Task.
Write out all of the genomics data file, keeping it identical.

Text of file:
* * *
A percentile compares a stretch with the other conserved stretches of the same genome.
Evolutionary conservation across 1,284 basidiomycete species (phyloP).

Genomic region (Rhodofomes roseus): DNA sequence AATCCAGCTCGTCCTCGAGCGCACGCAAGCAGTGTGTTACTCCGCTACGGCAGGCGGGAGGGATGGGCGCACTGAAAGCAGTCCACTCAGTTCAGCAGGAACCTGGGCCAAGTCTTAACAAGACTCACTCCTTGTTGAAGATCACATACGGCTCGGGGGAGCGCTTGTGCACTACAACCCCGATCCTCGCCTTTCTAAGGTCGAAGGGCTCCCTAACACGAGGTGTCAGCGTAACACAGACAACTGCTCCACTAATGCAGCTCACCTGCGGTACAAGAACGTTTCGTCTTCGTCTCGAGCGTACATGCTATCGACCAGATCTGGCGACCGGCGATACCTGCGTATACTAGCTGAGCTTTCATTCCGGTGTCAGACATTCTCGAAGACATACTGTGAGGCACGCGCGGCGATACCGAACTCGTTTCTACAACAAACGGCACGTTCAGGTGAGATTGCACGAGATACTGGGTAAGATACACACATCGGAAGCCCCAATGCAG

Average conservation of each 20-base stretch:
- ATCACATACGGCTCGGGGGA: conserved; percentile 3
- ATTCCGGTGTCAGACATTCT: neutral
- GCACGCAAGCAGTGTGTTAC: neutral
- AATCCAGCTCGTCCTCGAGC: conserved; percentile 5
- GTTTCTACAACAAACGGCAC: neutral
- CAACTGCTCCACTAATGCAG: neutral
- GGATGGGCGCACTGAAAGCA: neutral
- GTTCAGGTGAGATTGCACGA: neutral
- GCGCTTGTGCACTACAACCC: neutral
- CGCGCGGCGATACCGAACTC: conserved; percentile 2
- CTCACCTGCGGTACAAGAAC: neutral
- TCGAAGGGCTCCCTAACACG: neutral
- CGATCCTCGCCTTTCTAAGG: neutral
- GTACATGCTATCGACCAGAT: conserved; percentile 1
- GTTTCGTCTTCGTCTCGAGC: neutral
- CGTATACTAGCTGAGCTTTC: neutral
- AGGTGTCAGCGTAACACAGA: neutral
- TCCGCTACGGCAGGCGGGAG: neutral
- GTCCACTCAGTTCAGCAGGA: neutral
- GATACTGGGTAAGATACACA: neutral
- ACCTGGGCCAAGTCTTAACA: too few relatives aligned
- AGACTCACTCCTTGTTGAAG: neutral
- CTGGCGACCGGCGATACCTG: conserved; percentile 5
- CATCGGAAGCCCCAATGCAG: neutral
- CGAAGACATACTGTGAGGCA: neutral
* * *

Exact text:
A percentile compares a stretch with the other conserved stretches of the same genome.
Evolutionary conservation across 1,284 basidiomycete species (phyloP).

Genomic region (Rhodofomes roseus): DNA sequence AATCCAGCTCGTCCTCGAGCGCACGCAAGCAGTGTGTTACTCCGCTACGGCAGGCGGGAGGGATGGGCGCACTGAAAGCAGTCCACTCAGTTCAGCAGGAACCTGGGCCAAGTCTTAACAAGACTCACTCCTTGTTGAAGATCACATACGGCTCGGGGGAGCGCTTGTGCACTACAACCCCGATCCTCGCCTTTCTAAGGTCGAAGGGCTCCCTAACACGAGGTGTCAGCGTAACACAGACAACTGCTCCACTAATGCAGCTCACCTGCGGTACAAGAACGTTTCGTCTTCGTCTCGAGCGTACATGCTATCGACCAGATCTGGCGACCGGCGATACCTGCGTATACTAGCTGAGCTTTCATTCCGGTGTCAGACATTCTCGAAGACATACTGTGAGGCACGCGCGGCGATACCGAACTCGTTTCTACAACAAACGGCACGTTCAGGTGAGATTGCACGAGATACTGGGTAAGATACACACATCGGAAGCCCCAATGCAG

Average conservation of each 20-base stretch:
- ATCACATACGGCTCGGGGGA: conserved; percentile 3
- ATTCCGGTGTCAGACATTCT: neutral
- GCACGCAAGCAGTGTGTTAC: neutral
- AATCCAGCTCGTCCTCGAGC: conserved; percentile 5
- GTTTCTACAACAAACGGCAC: neutral
- CAACTGCTCCACTAATGCAG: neutral
- GGATGGGCGCACTGAAAGCA: neutral
- GTTCAGGTGAGATTGCACGA: neutral
- GCGCTTGTGCACTACAACCC: neutral
- CGCGCGGCGATACCGAACTC: conserved; percentile 2
- CTCACCTGCGGTACAAGAAC: neutral
- TCGAAGGGCTCCCTAACACG: neutral
- CGATCCTCGCCTTTCTAAGG: neutral
- GTACATGCTATCGACCAGAT: conserved; percentile 1
- GTTTCGTCTTCGTCTCGAGC: neutral
- CGTATACTAGCTGAGCTTTC: neutral
- AGGTGTCAGCGTAACACAGA: neutral
- TCCGCTACGGCAGGCGGGAG: neutral
- GTCCACTCAGTTCAGCAGGA: neutral
- GATACTGGGTAAGATACACA: neutral
- ACCTGGGCCAAGTCTTAACA: too few relatives aligned
- AGACTCACTCCTTGTTGAAG: neutral
- CTGGCGACCGGCGATACCTG: conserved; percentile 5
- CATCGGAAGCCCCAATGCAG: neutral
- CGAAGACATACTGTGAGGCA: neutral